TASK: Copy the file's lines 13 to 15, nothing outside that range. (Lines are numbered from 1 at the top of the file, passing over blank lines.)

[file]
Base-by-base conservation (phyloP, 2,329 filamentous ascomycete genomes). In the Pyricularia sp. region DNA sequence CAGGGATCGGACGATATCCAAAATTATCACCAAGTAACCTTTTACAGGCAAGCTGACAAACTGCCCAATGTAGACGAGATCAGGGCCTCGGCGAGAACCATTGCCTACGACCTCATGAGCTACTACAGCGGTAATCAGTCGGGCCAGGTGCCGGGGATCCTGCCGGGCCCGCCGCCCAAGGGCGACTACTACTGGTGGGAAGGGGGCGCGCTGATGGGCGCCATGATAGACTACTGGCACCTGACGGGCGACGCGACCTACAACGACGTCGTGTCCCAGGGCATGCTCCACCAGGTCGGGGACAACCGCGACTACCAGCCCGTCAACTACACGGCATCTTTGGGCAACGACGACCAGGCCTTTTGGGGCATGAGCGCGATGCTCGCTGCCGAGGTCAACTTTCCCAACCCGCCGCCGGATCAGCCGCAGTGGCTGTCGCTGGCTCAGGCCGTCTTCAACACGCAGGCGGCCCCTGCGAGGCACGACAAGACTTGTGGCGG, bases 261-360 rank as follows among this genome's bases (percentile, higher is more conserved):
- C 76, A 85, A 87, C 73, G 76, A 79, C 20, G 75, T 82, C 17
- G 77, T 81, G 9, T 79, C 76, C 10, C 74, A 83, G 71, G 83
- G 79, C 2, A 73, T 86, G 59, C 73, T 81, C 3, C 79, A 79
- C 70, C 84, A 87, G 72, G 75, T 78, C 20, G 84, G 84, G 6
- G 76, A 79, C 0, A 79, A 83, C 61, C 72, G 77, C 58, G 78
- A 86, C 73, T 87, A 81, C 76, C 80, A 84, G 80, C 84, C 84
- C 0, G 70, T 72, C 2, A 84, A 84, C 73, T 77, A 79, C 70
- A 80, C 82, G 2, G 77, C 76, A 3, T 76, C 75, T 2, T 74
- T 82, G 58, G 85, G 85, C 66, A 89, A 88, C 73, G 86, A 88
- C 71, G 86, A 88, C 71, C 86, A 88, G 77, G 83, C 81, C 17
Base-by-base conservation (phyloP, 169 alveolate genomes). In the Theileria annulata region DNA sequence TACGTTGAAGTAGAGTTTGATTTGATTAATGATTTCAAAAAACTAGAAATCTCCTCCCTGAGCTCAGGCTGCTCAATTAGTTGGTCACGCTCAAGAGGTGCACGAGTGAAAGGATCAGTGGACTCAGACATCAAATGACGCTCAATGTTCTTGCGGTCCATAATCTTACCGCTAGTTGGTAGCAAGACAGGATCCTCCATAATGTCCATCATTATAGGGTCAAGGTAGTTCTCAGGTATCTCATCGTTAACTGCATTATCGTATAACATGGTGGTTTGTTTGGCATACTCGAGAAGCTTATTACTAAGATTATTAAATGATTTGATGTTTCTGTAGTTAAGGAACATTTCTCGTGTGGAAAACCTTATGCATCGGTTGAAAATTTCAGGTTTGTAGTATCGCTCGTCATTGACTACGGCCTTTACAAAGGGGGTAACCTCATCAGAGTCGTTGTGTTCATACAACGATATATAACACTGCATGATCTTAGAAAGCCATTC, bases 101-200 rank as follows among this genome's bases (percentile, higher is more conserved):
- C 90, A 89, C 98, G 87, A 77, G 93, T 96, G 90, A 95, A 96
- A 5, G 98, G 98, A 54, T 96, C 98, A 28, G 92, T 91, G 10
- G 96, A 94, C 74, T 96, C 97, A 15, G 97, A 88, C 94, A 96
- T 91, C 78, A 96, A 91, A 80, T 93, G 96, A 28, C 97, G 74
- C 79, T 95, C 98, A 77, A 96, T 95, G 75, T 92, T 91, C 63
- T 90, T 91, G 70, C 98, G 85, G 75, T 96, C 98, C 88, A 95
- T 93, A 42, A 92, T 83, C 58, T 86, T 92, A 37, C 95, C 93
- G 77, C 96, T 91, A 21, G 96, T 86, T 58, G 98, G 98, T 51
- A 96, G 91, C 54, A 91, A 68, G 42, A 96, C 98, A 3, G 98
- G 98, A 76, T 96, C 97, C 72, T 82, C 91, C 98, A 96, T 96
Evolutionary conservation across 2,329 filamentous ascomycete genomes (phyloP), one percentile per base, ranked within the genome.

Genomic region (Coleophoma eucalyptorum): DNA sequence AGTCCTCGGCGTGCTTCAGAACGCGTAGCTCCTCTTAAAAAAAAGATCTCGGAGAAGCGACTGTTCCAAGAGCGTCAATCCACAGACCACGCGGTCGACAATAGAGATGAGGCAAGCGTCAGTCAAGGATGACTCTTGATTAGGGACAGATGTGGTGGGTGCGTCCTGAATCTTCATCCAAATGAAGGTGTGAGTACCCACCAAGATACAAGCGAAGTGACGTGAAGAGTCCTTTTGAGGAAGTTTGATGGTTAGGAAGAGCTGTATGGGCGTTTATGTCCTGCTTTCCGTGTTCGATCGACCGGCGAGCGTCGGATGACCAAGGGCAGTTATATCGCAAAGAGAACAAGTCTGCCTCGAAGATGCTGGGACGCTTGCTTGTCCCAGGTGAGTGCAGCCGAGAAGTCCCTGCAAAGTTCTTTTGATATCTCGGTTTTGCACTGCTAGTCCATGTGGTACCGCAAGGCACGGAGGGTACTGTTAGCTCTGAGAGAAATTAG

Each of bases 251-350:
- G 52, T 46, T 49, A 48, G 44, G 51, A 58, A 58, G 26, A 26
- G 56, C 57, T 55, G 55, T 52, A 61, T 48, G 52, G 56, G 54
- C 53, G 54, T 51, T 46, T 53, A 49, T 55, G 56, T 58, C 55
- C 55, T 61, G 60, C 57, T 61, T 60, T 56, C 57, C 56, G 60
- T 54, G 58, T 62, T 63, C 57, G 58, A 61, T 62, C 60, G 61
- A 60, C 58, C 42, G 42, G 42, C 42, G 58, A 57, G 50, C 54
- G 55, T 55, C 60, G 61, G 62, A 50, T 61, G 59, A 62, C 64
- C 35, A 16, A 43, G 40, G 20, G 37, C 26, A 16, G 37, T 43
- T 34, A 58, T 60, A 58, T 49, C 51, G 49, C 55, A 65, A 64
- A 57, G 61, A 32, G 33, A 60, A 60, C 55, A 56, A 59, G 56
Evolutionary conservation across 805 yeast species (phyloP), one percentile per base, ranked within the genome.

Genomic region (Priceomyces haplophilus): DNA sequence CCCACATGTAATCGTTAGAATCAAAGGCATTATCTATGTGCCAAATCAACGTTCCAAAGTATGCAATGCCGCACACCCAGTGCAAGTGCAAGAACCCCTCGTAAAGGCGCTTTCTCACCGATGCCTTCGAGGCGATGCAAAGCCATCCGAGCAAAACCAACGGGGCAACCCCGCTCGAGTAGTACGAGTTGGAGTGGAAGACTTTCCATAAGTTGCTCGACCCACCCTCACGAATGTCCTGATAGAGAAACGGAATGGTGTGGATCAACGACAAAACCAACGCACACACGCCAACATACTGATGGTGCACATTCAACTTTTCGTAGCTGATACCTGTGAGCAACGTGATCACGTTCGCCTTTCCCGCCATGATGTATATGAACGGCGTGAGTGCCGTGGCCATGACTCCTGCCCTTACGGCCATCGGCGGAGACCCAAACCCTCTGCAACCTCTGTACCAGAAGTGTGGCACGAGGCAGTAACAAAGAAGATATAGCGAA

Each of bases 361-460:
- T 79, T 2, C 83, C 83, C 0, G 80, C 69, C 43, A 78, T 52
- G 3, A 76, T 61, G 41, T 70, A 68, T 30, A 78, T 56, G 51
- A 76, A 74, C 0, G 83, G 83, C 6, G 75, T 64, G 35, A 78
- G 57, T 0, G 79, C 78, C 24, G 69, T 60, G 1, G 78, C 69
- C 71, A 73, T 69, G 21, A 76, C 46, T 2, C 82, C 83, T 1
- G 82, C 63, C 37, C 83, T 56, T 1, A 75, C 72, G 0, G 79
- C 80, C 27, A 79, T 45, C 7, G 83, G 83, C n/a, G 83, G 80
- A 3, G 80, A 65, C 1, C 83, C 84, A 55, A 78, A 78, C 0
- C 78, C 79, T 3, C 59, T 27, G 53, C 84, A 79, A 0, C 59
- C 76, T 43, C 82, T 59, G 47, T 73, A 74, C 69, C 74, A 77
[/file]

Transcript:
- C 90, A 89, C 98, G 87, A 77, G 93, T 96, G 90, A 95, A 96
- A 5, G 98, G 98, A 54, T 96, C 98, A 28, G 92, T 91, G 10
- G 96, A 94, C 74, T 96, C 97, A 15, G 97, A 88, C 94, A 96